Guyana defends oil concession in waters claimed by Venezuela

Staff Writer
Columbus CEO

GEORGETOWN, Guyana (AP) — Guyana's government on Saturday rejected the latest objections raised by neighboring Venezuela over the granting to ExxonMobil Corp. of an oil and gas concession in Caribbean waters claimed by both nations.

Foreign Minister Carolyn Rodrigues-Birkett said in a statement that the project would continue, saying that Guyana has authority over the offshore area in dispute.

Rodriguez-Birkett released the statement a day after an advertisement appeared in Guyana newspapers expressing the unhappiness of Venezuela's government with Exxon starting exploratory drilling in the 26 million-acre tract earlier this month.

The ad said Venezuela "reserves the right to execute all actions in the diplomatic field and in accordance with international law that might be necessary to defend and safeguard the sovereignty and independence of Venezuela."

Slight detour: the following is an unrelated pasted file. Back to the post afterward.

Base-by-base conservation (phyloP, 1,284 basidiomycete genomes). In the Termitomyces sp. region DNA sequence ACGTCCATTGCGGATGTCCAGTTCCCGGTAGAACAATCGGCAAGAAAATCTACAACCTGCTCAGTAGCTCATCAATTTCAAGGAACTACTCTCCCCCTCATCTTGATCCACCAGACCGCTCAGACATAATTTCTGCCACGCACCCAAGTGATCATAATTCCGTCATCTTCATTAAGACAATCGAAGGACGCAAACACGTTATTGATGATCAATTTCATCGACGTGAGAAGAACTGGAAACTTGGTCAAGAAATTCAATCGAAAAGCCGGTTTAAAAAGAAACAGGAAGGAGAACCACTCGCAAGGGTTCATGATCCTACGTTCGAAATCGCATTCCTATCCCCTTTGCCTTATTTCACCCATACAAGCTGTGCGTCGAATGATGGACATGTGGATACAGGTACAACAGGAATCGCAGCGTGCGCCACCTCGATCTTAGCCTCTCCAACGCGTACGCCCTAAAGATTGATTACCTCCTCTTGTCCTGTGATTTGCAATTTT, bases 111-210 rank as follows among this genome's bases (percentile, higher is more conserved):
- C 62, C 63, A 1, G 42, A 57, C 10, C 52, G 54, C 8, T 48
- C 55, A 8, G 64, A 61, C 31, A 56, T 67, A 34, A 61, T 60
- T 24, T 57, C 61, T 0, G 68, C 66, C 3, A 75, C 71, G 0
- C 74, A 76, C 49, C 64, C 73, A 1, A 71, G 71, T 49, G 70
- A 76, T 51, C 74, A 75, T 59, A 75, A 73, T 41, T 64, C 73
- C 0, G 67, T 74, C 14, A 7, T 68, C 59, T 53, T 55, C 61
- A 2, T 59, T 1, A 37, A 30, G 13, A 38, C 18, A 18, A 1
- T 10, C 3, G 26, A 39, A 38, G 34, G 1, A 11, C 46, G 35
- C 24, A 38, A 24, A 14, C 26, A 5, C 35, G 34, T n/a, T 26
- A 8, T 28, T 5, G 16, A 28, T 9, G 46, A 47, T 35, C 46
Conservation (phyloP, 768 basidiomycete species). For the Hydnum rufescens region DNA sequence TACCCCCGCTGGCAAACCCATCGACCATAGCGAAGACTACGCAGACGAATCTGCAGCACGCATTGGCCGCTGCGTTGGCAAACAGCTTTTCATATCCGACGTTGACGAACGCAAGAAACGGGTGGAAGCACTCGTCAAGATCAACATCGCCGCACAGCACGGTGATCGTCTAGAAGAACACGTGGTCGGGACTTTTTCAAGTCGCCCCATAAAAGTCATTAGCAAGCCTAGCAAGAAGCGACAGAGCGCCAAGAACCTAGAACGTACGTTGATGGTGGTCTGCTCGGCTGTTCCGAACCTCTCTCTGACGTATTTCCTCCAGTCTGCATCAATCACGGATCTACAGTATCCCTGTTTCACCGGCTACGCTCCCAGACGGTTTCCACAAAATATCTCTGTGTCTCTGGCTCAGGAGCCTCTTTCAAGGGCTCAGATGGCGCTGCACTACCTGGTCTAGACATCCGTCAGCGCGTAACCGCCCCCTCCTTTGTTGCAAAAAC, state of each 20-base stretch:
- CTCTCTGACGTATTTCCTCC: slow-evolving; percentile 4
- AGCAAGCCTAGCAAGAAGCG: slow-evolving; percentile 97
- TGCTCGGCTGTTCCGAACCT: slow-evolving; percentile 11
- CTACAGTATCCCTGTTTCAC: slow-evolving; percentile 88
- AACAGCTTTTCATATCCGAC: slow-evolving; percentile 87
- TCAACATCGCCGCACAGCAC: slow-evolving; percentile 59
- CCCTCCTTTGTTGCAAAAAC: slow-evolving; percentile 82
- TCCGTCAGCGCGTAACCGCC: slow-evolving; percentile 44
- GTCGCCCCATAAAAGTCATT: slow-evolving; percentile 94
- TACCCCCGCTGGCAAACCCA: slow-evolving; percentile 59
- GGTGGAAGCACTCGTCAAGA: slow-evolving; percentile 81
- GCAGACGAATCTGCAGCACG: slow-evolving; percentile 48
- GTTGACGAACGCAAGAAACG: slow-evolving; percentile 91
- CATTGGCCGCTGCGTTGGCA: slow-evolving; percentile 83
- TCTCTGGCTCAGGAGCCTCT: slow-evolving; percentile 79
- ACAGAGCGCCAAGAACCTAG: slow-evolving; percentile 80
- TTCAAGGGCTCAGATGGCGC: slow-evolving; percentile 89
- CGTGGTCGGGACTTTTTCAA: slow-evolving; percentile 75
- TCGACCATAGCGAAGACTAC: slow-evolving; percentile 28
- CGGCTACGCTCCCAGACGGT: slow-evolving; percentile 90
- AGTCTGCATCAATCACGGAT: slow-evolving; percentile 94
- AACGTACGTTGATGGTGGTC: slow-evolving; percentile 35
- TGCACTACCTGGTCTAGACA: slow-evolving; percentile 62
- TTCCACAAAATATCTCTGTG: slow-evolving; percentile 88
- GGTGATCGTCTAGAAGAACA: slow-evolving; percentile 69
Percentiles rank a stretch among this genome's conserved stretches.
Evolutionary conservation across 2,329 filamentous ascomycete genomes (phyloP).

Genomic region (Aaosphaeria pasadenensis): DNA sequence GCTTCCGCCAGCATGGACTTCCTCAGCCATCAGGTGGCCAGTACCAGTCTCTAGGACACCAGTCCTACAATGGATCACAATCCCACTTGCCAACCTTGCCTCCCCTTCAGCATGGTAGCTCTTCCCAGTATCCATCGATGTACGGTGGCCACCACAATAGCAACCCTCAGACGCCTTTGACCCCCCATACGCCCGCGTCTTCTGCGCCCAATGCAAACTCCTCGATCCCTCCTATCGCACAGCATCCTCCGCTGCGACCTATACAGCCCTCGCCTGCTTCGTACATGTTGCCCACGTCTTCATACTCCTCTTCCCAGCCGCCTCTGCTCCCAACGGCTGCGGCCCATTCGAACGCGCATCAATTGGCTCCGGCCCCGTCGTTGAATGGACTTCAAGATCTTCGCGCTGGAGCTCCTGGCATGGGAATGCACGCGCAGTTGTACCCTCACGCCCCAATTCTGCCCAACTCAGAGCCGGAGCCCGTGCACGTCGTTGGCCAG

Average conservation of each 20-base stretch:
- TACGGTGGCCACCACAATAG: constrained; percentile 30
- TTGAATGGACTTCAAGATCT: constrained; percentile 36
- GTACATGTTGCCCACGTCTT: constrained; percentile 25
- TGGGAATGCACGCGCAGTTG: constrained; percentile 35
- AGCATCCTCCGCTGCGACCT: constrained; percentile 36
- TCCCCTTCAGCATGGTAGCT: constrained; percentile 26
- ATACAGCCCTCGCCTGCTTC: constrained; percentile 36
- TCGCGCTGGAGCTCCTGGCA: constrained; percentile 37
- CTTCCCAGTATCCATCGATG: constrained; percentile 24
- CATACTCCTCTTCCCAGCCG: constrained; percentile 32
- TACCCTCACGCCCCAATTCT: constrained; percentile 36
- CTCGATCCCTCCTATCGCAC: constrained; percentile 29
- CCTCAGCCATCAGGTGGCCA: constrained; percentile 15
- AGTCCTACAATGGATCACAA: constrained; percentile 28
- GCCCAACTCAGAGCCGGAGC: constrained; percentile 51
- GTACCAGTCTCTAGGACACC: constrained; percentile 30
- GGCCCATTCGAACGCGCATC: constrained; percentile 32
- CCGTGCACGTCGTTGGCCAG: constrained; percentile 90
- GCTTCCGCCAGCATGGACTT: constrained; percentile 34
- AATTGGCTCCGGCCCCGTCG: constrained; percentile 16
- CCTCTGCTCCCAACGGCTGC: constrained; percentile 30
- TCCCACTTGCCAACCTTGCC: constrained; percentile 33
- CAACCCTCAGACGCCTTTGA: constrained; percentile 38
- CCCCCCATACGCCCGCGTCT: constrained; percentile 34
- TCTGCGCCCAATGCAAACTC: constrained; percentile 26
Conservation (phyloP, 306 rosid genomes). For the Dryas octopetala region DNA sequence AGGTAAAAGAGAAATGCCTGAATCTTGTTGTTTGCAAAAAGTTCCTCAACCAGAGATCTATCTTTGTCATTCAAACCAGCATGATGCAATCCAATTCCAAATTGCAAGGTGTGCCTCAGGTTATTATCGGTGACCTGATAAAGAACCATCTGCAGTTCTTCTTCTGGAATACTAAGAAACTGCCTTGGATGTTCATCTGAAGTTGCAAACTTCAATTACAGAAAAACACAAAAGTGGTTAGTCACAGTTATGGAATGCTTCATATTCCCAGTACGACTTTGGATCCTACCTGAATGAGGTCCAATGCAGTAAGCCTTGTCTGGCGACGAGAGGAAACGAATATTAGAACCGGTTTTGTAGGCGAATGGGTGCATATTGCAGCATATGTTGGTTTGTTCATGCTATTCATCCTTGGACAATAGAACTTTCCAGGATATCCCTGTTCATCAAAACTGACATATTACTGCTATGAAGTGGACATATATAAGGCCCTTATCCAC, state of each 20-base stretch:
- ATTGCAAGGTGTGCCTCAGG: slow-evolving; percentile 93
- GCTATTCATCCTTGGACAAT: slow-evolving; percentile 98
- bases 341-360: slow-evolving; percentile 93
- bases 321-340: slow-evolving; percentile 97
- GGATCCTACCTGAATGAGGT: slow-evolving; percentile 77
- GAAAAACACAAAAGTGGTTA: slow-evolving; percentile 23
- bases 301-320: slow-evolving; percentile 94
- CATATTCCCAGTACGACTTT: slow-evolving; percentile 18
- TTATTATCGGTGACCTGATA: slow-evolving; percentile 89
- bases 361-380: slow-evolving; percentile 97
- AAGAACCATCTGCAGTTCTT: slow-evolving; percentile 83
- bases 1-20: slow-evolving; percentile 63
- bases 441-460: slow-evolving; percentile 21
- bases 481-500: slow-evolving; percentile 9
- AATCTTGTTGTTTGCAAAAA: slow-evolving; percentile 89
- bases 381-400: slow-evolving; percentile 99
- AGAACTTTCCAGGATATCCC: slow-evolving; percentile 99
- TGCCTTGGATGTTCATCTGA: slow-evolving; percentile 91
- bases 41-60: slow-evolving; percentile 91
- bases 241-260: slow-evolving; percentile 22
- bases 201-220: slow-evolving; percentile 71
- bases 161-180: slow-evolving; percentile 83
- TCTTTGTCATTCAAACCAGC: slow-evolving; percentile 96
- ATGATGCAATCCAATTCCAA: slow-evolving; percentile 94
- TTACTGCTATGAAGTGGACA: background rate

Rodriguez-Birkett said Guyana rejects such threats.

"The Republic of Guyana has full and unfettered authority to unilaterally explore - with or without partners - and exploit the living and non-living resources within its jurisdiction. Any act or objection to the exercise of such jurisdiction is contrary to international law," her statement said.

In 2013, the Venezuelan navy expelled a seismic vessel working for the U.S. energy company Anadarko in the general area of Exxon's concession and detained its crew for about a week before releasing them.

Rodriguez-Birkett said such actions have undermined United Nations efforts since 1989 to mediate in the dispute. "Venezuela has on many occasions taken actions and issued statements that are inimical to that process even while it was in full operation - this includes both military actions and strident statements by high officials of Venezuela," she said.